By now it looks as if the spat between the Government of India and US-based social media companies is going to develop into one of our great media spectacles, big enough to push the "2G scam", the "Bellary mining scandal" and other staples of Indian cultural life to the inside pages of our newspapers and off our TV talk shows.
The government representatives say they are acting in the interest of National Security, and the US-based social media companies say they are fighting for Freedom of Expression.
The US Embassy in Delhi has pitched in as well, sending out a "media advisory" drawing attention to US Secretary of State Hillary Clinton's speech last week at The Hague.
Without mentioning the ongoing spat in India, she declared that "when ideas are blocked, information deleted, conversations stifled, and people constrained in their choices, the Internet is diminished for all of us".
The last time tempers flared like this was in December 2004 when the CEO of an Internet auction site was arrested for allowing a user to sell a 2:37-minute video clip of a Delhi schoolgirl performing oral sex on her classmate.
It was pointed out that India's Information Technology Act, originally conceived in the context of our rising IT outsourcing industry, was perhaps inadequate for the e-commerce era.
The government appointed a committee to update the IT Act (disclosure: I was named a member), and (second disclosure) I was the person responsible for inserting the section about "intermediaries" into the new IT Act.
This did not require a flash of genius because, by then, American and European e-commerce laws, sympathetic to the plight of the poor Web shopkeeper, had already protected him by naming him an "intermediary", a mere conduit through which buyers and sellers discovered and transacted with each other.
He need take no responsibility for what was being sold in his shop. His responsibility only lay in removing items from his shop if anyone objected.
Unfortunately, it is not just e-commerce and online media entrepreneurs who have benefited from the wonders of the Internet.
Terrorists, purveyors of hate, child pornographers, sellers of snake-oil charms and others have also discovered that anything they did in the brick-and-mortar world could now be done on the Internet at a fraction of the effort and many times the effectiveness.
In addition, the anonymity and cross-border reach of the Internet could do further wonders to their trade.
Obviously this was bound to throw law enforcement authorities throughout the world into a tizzy and make political leaders feel powerless.
Last August, when mobs were vandalising British cities and co-ordinated their efforts using social media tools, David Cameron, the prime minister and the leader of the Conservative Party - that centuries-old upholder of civil liberties - wondered aloud in the House of Commons "whether it would be right to stop people communicating via these websites and services".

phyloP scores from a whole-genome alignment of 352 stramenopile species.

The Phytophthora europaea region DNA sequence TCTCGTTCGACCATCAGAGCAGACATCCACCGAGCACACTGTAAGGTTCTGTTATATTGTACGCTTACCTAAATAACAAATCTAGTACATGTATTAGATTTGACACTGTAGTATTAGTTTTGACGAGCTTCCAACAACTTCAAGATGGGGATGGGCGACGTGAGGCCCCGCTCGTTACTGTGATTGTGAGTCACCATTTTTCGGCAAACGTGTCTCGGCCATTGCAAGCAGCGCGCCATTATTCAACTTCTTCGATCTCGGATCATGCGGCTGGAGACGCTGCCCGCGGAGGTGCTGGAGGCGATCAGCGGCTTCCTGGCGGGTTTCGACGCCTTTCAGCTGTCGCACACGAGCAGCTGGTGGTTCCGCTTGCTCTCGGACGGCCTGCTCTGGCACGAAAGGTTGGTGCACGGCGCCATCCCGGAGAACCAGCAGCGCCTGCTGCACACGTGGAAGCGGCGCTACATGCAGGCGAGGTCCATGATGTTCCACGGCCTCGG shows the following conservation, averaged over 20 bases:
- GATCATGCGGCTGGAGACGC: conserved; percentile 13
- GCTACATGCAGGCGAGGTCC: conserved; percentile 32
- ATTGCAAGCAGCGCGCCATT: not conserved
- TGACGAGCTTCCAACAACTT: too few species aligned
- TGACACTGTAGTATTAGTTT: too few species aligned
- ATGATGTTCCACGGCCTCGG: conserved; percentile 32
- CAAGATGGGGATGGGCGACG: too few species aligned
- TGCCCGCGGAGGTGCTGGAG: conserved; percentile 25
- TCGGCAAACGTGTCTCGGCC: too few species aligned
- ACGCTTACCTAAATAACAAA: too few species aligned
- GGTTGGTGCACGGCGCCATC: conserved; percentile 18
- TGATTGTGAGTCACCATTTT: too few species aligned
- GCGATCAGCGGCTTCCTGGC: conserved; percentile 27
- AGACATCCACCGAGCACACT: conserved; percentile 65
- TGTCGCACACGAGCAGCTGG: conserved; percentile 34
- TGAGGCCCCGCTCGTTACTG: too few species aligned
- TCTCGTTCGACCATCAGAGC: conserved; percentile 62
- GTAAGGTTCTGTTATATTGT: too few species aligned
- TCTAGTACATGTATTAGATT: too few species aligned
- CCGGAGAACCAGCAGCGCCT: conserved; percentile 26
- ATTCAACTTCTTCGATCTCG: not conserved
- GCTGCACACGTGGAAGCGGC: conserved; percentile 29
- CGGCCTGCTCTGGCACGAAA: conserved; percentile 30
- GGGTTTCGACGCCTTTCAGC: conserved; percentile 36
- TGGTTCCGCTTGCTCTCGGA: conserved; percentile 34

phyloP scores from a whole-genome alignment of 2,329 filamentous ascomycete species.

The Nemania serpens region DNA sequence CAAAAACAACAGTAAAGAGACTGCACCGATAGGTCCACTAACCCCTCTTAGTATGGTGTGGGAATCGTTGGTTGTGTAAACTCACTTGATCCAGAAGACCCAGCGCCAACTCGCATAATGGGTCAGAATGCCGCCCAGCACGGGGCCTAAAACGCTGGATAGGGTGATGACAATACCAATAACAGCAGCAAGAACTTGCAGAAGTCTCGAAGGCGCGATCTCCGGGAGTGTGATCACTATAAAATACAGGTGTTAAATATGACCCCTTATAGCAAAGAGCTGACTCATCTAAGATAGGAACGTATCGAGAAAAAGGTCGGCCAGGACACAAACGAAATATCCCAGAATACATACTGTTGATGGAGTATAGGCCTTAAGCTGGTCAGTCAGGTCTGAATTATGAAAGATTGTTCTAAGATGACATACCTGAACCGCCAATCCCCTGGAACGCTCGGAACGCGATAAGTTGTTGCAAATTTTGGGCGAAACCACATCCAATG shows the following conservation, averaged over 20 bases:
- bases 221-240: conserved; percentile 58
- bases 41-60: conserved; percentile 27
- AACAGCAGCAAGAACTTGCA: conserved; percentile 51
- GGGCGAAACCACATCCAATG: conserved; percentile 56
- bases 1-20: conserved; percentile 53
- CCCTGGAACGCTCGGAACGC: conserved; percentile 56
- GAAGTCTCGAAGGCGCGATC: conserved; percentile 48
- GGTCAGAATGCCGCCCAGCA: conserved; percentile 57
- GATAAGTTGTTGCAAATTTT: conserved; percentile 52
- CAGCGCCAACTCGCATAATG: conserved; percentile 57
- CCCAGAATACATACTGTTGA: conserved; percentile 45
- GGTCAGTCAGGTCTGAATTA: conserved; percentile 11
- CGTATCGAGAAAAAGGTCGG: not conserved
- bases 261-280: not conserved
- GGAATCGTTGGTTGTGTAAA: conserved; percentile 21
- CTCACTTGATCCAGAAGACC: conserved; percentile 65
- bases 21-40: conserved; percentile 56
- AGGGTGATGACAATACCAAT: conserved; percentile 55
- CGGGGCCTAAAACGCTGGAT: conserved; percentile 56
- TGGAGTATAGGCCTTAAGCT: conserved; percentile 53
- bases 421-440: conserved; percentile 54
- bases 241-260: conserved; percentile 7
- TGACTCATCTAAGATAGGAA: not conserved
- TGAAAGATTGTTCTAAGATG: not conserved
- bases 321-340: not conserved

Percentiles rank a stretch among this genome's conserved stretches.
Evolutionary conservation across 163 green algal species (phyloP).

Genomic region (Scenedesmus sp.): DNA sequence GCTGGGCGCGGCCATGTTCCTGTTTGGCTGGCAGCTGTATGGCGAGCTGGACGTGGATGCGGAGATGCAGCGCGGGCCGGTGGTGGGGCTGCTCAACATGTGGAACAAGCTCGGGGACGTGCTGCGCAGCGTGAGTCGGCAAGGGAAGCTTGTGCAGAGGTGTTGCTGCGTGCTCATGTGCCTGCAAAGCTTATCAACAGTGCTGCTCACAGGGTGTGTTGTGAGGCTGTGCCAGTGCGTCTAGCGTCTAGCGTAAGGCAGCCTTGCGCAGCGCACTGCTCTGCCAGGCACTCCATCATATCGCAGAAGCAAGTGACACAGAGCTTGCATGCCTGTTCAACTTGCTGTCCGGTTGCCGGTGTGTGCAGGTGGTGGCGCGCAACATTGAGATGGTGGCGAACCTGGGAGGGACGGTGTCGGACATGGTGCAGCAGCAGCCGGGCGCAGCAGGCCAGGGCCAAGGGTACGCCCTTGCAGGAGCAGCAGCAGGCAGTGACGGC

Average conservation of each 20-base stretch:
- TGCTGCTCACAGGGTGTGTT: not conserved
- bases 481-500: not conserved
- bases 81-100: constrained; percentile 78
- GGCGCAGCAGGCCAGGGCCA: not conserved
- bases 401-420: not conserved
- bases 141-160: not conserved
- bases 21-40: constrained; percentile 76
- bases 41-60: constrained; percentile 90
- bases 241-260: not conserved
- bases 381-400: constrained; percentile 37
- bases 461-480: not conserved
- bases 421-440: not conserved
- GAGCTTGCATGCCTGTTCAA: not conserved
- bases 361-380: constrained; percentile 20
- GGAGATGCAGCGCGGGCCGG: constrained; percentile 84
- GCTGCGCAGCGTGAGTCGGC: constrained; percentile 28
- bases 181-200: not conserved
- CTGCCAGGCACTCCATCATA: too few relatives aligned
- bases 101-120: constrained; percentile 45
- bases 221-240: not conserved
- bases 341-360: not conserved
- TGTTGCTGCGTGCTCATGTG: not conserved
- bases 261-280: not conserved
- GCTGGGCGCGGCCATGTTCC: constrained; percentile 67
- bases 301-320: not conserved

In February this year, the blog "A Gay Girl in Damascus"by Amina Abdallah Araf al-Omari started gathering a large international following during the uprising in Syria.
Amina's description of her participation in street protests was carried in prestigious media outlets like CNN, The Guardian and The New York Times.
Then, in June, Amina's cousin, Rania, posted a message that Amina had been snatched by armed men on a Damascus street.
International campaigns were launched to get her released. The "Free Amina" Facebook page had over 10,000 members; activists tweeted using the hashtag #FreeAmina.
All very well - except that Amina was soon discovered to be a man, Tom MacMaster, a student at the University of Edinburgh.
Episodes like this point to the new challenges of identity and veracity that lie ahead for all of us true believers in the tremendous potential of the Internet.
Other disconcerting facts are starting to emerge. Social media appears to be all-pervasive and allows almost anyone to express their views.
Yet, on social-media sites like Twitter, less than two per cent (that's correct, two per cent) of the people who throng there actually express any views of their own by making postings; 99 per cent merely "follow".
Even more disconcertingly, a large number of these posts come from public relations firms acting for celebrities or from "bots", computer programmes that do automated posting.
This tiny base of participation in social media makes many of us worry. Ismael Peña-López, a professor at the School of Law and Political Science at Spain's University of Catalonia, says it best when he asks whether the Internet is creating a new class of "e-Aristocrats", a tiny group composed of "supra-national economic elites", who are adept at using social-media tools but whose views and opinions may have no correspondence with the rest of the population.
This contrast is magnified in countries like India where Internet access, particularly broadband, is still the preserve of the well-to-do.